The idea stage is all about challenging and testing your assumptions. It helps a great deal to have other people actively involved in your startup not just because it lessens the workload, but because if they have the right qualities, they can challenge bad ideas and offer better solutions.
Because of this, the most important qualities to look for in your co-founders or early hires are:
- Proactivity: An entrepreneurial disposition is the no. 1 quality that you need in your early-stage startup team. You don’t need “yes” men, you want people who can think critically, generate and challenge ideas, and who are comfortable taking the initiative to implement and test them. The early-stage startup team needs a sense of urgency because your success is highly dependent on the velocity with which you can generate, test, and iterate on ideas.
- Domain and technical knowledge: It’s a cliché that each startup needs a hustler and a hacker, a.k.a. a marketer and a technical expert. Domain knowledge and technical skill are key, otherwise discovering real problems in the market and building a viable solution is unlikely. Bear in mind that not all startups need an equal amount of marketing and technical knowledge. According to Firsround, enterprise startups with a technical cofounder outperform non-technical startup teams by 230%. However, this is not true for consumer companies, where technical teams underperform by 31%.
1. 1 Hiring During The Early Startup Phase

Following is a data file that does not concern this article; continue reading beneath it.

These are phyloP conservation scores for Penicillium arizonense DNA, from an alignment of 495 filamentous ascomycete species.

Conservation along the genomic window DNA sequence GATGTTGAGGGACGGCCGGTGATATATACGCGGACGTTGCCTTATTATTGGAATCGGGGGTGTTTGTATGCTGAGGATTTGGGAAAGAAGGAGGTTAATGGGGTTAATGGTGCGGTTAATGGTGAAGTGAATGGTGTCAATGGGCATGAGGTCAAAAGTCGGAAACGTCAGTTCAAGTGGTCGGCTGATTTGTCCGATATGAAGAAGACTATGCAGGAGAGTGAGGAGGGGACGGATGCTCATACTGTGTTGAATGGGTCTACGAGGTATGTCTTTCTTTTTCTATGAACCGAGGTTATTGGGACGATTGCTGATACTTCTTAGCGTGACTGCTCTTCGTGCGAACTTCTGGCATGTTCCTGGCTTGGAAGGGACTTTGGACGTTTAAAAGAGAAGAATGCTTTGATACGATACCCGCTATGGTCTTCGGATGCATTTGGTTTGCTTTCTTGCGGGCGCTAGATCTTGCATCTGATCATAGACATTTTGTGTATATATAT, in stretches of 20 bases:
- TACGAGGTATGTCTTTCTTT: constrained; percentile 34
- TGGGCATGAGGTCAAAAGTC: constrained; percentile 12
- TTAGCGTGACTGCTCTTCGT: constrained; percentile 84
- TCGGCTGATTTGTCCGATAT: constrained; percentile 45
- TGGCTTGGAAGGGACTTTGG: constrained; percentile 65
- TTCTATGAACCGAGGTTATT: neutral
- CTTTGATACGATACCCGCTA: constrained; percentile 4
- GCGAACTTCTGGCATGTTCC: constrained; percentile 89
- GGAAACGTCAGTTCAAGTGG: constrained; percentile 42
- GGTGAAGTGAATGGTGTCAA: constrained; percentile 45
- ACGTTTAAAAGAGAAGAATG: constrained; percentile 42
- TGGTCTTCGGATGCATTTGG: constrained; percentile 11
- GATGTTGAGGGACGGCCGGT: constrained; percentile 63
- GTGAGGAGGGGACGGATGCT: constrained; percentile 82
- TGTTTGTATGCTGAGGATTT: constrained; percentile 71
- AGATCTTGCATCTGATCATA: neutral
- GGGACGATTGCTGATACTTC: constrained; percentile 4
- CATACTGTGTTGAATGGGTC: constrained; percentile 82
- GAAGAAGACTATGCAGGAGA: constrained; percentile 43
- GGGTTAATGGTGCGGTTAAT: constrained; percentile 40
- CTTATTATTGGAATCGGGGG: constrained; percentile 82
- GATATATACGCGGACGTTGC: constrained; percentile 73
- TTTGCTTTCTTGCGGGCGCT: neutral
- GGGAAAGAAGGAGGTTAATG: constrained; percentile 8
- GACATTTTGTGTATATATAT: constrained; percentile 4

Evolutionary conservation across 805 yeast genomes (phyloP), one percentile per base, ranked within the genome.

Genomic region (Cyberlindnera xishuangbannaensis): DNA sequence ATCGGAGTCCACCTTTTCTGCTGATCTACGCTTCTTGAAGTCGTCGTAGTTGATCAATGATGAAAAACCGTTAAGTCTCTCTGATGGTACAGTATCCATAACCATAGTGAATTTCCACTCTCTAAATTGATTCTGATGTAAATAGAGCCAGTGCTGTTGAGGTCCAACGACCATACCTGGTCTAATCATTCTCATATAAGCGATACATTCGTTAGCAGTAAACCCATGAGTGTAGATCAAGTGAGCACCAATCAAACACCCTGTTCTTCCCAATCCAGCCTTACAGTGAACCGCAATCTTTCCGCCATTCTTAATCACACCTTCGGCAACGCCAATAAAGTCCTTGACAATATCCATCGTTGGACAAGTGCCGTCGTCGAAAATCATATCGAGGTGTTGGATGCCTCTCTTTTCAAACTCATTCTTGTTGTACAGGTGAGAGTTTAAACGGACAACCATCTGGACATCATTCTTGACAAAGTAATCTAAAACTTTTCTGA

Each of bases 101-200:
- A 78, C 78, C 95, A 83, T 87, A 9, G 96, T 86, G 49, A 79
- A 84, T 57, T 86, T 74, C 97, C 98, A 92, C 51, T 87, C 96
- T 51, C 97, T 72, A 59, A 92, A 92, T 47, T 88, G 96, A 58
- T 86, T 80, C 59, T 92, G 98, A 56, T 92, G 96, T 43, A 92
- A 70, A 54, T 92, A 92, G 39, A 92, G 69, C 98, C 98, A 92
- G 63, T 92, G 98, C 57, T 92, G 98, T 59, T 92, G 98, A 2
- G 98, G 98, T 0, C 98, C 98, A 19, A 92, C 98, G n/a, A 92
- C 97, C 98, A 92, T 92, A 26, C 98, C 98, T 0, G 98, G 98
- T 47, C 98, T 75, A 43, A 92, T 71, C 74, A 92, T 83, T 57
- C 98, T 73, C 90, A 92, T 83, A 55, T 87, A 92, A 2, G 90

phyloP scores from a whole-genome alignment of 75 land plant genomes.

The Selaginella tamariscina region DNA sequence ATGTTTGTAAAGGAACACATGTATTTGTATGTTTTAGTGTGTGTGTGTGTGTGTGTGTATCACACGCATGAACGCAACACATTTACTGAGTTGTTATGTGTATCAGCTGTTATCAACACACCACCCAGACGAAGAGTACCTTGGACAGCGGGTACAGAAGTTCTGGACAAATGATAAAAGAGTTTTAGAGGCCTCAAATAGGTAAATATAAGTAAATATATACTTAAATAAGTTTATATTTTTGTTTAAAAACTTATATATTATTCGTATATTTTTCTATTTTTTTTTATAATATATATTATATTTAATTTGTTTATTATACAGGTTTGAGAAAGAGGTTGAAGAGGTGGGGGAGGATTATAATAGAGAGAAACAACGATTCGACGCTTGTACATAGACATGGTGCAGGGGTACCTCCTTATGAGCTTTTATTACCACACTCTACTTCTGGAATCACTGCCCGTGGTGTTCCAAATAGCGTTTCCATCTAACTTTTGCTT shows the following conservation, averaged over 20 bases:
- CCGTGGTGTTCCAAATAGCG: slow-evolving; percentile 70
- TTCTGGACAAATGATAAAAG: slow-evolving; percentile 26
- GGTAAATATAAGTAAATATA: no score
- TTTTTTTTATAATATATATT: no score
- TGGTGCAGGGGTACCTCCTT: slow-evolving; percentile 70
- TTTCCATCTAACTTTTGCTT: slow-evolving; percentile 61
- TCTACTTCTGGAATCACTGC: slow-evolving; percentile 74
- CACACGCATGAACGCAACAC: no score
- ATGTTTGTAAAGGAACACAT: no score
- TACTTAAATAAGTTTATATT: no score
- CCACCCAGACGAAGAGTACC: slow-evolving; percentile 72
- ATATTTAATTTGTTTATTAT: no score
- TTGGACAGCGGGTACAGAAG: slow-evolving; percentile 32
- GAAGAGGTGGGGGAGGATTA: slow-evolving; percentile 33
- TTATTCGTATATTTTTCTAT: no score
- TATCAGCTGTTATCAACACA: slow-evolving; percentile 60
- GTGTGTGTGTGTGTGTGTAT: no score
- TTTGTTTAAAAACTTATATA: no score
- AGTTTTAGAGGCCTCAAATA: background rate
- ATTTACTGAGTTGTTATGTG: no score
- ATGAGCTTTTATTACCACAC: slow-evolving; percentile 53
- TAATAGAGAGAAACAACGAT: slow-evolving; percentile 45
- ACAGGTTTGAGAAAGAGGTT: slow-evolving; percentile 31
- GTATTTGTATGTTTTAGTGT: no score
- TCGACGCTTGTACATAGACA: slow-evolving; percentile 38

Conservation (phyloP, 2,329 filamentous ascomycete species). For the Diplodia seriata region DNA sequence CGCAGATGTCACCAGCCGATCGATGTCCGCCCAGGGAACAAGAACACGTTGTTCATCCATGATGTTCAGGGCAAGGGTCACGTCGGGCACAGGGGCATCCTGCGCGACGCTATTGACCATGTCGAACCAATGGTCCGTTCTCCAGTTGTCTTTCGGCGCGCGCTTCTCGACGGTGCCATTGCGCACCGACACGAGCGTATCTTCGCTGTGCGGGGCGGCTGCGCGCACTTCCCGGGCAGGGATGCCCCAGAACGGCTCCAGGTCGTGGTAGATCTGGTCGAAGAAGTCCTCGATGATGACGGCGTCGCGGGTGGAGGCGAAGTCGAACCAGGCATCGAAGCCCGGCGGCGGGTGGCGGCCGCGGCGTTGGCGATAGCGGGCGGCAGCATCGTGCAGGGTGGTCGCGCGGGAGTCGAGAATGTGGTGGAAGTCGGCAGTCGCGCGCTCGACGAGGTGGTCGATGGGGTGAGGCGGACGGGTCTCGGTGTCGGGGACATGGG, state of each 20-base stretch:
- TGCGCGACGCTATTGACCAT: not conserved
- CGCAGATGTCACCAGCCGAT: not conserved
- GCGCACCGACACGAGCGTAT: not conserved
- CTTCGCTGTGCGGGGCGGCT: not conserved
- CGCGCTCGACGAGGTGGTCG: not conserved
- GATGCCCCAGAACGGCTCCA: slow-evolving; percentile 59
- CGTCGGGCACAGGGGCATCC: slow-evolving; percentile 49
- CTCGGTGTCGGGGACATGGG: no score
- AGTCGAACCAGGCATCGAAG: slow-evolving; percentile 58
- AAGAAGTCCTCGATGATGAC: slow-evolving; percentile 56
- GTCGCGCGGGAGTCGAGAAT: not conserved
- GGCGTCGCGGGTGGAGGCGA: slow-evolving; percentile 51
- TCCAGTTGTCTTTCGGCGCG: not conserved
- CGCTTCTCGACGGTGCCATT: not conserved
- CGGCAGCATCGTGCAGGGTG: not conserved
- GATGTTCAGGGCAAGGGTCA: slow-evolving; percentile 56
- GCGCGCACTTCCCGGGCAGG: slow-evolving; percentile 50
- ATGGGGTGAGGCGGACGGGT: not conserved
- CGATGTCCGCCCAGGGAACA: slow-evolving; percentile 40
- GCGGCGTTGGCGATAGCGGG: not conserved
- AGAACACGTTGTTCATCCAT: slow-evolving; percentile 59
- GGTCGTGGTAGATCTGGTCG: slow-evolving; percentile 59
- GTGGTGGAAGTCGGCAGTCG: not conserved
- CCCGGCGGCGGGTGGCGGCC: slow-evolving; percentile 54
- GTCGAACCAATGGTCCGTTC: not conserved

Getting a brand new idea off the ground is not a task that a single person can manage. This means that in order to be successful, you need to involve other people in the project – to build your startup team. First and foremost, those would be your co-founders. However, if you have access to capital, hiring full or part-time team members is the way to go.
Usually, in order to attract the right kind of people, first you need talents that believe in the business and its potential. Without this shared passion, no amount of money will push the team to their full potential. Second, motivation correlates with compensation, whether it is a fixed payment, equity or both. Although, beware of distributing equity too soon as you risk selling your startup short. Furthermore, you can fire a team member but you can’t fire a co-founder, in case you don’t find a fit.
Having a team member who doesn’t pull their own weight (and more) in the early stages could easily kill the business, so pick the early team members extremely carefully. Using a testing period before committing to a hire is an effective approach in the early stages. Stay true to the hire slow, fire fast mantra. Your team is going to be small, so every member determines your success to a large degree.
A bad hire could truly sink the ship – not only are they a significant cost in the early stage of the project, but bad teamwork and communication can damage the productivity of your other team members as well. Keep in mind that 23% of startups blame team issues for their failure, and team problems are the second most common kind of problem in startups.
1.2 Critical Startup Team Members
- Founder & CEO: The main driving force behind the business and the person responsible for the high-level strategy. The leader of the early-stage startup team needs to have good domain knowledge combined with a decent grasp of the specificities of running a small, innovative, high-risk project. The project management needs to be lean and agile, rather than rigid and hierarchical as in most big companies.